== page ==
321 F3d 533 American Heritage Life Insurance Company v. B Lang
321 F.3d 533
AMERICAN HERITAGE LIFE INSURANCE COMPANY; First Colonial Insurance Company; and Fidelity National Corporation, d/b/a Republic Finance, Inc., Plaintiffs-Appellants,
Ellis B. LANG, Defendant-Appellee.
No. 02-60639 Summary Calendar.
United States Court of Appeals, Fifth Circuit.
February 26, 2003.
Rik Stanford Tozzi, Starnes & Atchison, Birmingham, AL, for Plaintiffs-Appellants.
Roman Ashley Shaul, Beasley, Allen, Crow, Methvin, Portis & Miles, Montgomery, AL, for Defendant-Appellee.
Appeals from the United States District Court for the Northern District of Mississippi.
Before HIGGINBOTHAM, SMITH and CLEMENT, Circuit Judges.
CLEMENT, Circuit Judge:
Plaintiffs-Appellants assert that the district court erred in denying their motion to compel arbitration. This Court remands to the district court for adjudication of Defendant-Appellee's claim of fraud in the inducement.
I. FACTS & PROCEEDINGS
On September 13, 2001, Plaintiffs-Appellants American Heritage Life Insurance Company ("American Heritage"), First Colonial Insurance Company ("First Colonial"), and Fidelity National Corporation d/b/a Republic Finance, Inc. ("Fidelity") brought suit in the U.S. District Court for the Northern District of Mississippi to enforce four arbitration agreements signed by Defendant-Appellee Ellis B. Lang ("Lang") in connection with loan agreements and insurance contracts he entered into with Fidelity.
Lang only attended school through the first grade. As a result, Lang cannot read and can only write his own name.
Lang executed loans with Fidelity on December 10, 1993; February 26, 1995; May 30, 1995; July 10, 1995; December 27, 1995; October 31, 1996; November 11, 1997; October 28, 1998; September 17, 1999; and October 30, 2000. Lang signed identical arbitration agreements with Fidelity on four of these occasions (November 11, 1997; October 28, 1998; September 17, 1999; and October 30, 2000). The arbitration agreements were stand-alone agreements. See Richard A. Bales, Compulsory Arbitration of Employment Claims: A Practical Guide to Designing and Implementing Enforceable Agreements, 47 Baylor L.Rev. 591, 594 (1995) (noting that "arbitration provisions can be created as stand-alone agreements or they can be inserted as part of broader written... agreements"); Roger J. Perlstadt, Timing of Institutional Bias Challenges to Arbitration, 69 U. Chi. L.Rev.1983, 1992 (2002) (stating that "an arbitration agreement is often not a stand-alone contract between two parties, but rather a short clause inserted in a much broader contract"); Prima Paint Corp. v. Flood & Conklin Mfg. Co., 388 U.S. 395, 397-98, 87 S.Ct. 1801, 18 L.Ed.2d 1270 (1967) (discussing arbitration agreement that was not a stand-alone agreement).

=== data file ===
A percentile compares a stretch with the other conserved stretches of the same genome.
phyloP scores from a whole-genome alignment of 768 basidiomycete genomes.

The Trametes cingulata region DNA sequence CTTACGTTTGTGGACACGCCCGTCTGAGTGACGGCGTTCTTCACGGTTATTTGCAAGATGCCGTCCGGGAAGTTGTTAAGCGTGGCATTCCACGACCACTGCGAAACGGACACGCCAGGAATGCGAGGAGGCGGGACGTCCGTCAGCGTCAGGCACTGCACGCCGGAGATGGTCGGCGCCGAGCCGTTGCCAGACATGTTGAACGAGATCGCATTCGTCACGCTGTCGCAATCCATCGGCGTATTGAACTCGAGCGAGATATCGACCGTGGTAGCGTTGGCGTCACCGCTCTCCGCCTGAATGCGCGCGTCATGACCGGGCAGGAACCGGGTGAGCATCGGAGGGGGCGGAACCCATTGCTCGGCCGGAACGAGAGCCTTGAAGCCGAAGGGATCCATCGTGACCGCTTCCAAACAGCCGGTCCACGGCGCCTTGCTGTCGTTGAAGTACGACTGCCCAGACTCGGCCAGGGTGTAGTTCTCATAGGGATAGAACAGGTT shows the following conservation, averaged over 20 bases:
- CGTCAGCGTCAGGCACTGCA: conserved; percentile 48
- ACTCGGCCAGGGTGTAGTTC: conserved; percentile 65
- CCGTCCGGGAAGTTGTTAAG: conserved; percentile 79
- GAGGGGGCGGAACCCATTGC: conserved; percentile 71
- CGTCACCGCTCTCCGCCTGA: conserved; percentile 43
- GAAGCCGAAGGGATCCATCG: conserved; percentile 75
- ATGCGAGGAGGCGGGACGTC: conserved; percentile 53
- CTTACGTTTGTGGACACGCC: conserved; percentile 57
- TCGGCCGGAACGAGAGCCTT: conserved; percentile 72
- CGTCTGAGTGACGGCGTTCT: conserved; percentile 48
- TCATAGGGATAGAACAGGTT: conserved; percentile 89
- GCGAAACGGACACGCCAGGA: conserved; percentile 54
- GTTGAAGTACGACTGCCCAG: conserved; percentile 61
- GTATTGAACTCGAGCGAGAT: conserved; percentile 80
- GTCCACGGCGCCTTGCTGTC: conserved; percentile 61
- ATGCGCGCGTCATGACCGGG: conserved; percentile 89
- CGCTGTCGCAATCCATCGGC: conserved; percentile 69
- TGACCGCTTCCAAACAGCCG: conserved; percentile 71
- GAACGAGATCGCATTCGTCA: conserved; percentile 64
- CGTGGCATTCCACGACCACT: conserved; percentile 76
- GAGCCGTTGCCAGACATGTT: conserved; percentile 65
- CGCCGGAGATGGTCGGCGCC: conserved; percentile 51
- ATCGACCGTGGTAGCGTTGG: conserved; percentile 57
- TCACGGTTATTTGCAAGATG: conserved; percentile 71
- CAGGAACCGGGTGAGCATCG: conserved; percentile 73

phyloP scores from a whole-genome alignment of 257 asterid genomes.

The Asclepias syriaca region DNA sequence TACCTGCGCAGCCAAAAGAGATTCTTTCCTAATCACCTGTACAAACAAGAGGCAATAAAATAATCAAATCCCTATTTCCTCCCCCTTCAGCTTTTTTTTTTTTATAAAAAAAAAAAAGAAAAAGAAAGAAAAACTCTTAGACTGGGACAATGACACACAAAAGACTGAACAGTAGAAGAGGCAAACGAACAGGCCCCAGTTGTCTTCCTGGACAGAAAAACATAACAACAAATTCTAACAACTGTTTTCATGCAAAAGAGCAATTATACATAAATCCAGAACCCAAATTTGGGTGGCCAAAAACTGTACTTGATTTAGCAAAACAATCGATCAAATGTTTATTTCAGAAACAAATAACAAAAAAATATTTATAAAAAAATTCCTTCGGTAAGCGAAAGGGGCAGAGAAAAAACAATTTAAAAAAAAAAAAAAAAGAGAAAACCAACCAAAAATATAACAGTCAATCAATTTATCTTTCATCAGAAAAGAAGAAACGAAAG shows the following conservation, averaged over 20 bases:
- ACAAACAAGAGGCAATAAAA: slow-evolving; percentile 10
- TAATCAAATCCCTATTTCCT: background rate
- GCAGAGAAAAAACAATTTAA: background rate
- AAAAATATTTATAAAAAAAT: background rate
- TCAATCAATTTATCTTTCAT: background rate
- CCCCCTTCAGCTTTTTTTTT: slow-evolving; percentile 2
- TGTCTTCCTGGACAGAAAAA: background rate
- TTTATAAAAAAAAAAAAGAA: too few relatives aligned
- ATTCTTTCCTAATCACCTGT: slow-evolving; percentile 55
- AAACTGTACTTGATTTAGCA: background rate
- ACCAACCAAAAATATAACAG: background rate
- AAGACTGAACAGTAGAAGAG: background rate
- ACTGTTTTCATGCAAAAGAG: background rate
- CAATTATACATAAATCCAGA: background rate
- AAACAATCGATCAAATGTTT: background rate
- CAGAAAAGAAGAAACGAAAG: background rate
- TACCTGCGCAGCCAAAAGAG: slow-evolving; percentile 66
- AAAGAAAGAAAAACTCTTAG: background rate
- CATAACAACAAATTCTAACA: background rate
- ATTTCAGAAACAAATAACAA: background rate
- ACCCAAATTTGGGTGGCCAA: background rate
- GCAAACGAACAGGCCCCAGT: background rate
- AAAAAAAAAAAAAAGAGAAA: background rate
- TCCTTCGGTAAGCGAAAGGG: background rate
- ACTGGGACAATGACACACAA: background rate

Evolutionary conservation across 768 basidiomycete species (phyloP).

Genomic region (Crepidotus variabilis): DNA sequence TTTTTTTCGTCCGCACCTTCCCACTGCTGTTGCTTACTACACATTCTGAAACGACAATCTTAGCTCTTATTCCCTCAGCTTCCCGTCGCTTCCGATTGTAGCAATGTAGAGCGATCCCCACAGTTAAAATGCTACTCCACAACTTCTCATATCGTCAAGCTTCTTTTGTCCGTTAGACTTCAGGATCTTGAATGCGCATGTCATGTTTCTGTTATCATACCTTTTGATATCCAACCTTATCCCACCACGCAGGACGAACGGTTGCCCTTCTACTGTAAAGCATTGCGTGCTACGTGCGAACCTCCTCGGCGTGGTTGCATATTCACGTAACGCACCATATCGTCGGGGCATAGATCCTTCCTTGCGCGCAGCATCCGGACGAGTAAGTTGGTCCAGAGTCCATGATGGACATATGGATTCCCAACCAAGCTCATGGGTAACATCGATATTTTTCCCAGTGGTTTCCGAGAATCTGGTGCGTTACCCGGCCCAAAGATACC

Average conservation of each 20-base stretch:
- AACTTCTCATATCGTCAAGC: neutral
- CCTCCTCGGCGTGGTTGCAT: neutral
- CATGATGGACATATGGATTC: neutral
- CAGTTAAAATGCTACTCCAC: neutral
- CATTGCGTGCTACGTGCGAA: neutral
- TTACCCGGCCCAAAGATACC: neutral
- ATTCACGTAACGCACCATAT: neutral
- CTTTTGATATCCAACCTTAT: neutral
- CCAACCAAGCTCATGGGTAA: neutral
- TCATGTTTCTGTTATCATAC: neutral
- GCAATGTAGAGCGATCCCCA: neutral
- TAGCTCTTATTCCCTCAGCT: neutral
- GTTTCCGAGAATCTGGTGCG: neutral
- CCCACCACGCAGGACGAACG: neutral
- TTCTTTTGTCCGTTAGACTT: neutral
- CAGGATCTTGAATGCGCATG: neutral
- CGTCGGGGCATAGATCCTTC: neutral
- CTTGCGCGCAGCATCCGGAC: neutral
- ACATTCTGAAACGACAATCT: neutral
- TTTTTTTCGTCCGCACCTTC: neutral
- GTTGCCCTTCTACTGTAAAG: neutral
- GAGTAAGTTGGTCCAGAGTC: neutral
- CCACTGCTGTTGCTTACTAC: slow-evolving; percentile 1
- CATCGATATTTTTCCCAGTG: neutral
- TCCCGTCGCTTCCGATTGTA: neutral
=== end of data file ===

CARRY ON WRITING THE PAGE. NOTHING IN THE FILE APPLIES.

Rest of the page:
On appeal, the Appellants and Appellee presented this Court with the four arbitration agreements and related affidavits as evidence. None of the loan or insurance documents are before this Court.
There is a dispute as to whether Lang knew that he was signing arbitration agreements on the aforementioned dates. Jimmy Taggart ("Taggart"), the manager of Fidelity's branch office in Columbus, Mississippi, claimed in his Second Affidavit that he "explained each loan and insurance instrument, document or paper to" Lang. In his affidavit, Lang agreed that Taggart "stated the amount of my loan, when my monthly payments were due, and how much I had to pay for the insurance." Taggart also stated that on each of the aforementioned dates, he told Lang "this is an arbitration agreement, and if you have any claims against [Fidelity] about this note, you agree to go through an arbitrator." According to Taggart, Lang "never said he did not understand, and he never asked me any questions about or to further explain, arbitration or the arbitration agreements."
In his Affidavit, Lang claims he informed Taggart that he "was unable to read and understand the loan documents and insurance papers." For this reason, Lang asked Taggart "to explain each of the documents [Lang] signed." Taggart allegedly stated that "each document [Lang] signed was either dealing with the loan or the insurance." According to Lang, Taggart "never mentioned arbitration." Lang stated that "[p]rior to a discussion with [his] attorney, [he] did not understand the term arbitration or what it involved," and he "would not have signed an arbitration agreement if [he] had known what arbitration was and had been given a meaningful answer to [his] direct question with regards to what [he] was signing."